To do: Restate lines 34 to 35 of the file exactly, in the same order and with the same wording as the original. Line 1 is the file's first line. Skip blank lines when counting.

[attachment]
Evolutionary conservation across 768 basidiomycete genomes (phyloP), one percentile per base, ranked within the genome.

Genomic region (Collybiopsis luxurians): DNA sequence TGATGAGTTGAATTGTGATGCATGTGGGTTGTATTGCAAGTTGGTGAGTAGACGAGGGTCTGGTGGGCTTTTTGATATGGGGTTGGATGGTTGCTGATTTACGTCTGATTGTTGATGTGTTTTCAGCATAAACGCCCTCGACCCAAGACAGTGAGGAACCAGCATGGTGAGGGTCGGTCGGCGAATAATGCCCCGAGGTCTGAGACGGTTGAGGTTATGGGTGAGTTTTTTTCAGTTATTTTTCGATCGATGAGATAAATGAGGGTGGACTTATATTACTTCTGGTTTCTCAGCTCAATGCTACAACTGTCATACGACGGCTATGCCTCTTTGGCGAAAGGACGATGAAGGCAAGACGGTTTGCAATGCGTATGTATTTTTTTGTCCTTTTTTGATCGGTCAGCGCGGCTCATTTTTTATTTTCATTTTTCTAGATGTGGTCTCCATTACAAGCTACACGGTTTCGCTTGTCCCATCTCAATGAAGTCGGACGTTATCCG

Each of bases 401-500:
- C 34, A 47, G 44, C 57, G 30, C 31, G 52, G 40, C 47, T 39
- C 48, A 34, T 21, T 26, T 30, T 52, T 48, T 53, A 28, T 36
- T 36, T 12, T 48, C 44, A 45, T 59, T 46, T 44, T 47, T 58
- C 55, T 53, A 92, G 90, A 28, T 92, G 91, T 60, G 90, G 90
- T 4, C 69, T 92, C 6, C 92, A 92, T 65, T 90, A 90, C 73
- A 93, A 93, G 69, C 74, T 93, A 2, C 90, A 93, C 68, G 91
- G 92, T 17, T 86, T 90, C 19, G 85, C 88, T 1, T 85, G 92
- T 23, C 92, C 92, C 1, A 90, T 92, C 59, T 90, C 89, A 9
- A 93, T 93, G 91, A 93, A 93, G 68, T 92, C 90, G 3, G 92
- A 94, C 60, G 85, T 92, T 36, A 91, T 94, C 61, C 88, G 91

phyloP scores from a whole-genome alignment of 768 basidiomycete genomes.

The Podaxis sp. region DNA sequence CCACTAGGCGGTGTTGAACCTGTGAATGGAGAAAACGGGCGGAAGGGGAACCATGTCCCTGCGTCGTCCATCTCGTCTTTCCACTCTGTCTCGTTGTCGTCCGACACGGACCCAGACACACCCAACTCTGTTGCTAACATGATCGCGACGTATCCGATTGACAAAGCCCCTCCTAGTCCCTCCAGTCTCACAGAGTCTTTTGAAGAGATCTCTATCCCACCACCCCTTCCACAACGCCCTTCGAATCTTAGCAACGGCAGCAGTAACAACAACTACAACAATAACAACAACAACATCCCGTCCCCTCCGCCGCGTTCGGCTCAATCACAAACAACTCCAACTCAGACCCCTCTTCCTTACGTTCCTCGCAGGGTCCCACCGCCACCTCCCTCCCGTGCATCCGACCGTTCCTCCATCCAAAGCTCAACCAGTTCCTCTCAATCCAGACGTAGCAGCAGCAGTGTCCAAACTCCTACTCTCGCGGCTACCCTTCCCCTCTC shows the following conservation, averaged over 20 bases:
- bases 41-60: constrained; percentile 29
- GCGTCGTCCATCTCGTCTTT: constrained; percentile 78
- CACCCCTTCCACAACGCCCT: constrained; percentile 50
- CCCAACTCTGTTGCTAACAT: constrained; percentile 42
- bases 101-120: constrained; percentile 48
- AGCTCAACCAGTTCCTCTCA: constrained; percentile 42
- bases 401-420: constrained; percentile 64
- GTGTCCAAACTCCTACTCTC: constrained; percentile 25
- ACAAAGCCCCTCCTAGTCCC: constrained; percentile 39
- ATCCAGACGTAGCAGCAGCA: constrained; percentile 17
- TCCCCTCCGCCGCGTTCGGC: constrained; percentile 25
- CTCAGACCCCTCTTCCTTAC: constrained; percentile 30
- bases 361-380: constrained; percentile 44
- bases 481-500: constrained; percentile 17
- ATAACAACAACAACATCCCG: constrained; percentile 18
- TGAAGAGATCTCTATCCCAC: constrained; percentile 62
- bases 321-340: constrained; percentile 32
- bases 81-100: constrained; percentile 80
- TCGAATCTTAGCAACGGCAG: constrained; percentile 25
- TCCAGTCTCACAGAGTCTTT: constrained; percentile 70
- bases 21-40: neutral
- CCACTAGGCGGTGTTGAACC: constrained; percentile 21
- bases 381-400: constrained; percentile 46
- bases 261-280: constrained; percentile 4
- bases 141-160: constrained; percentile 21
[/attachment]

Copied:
- TCGAATCTTAGCAACGGCAG: constrained; percentile 25
- TCCAGTCTCACAGAGTCTTT: constrained; percentile 70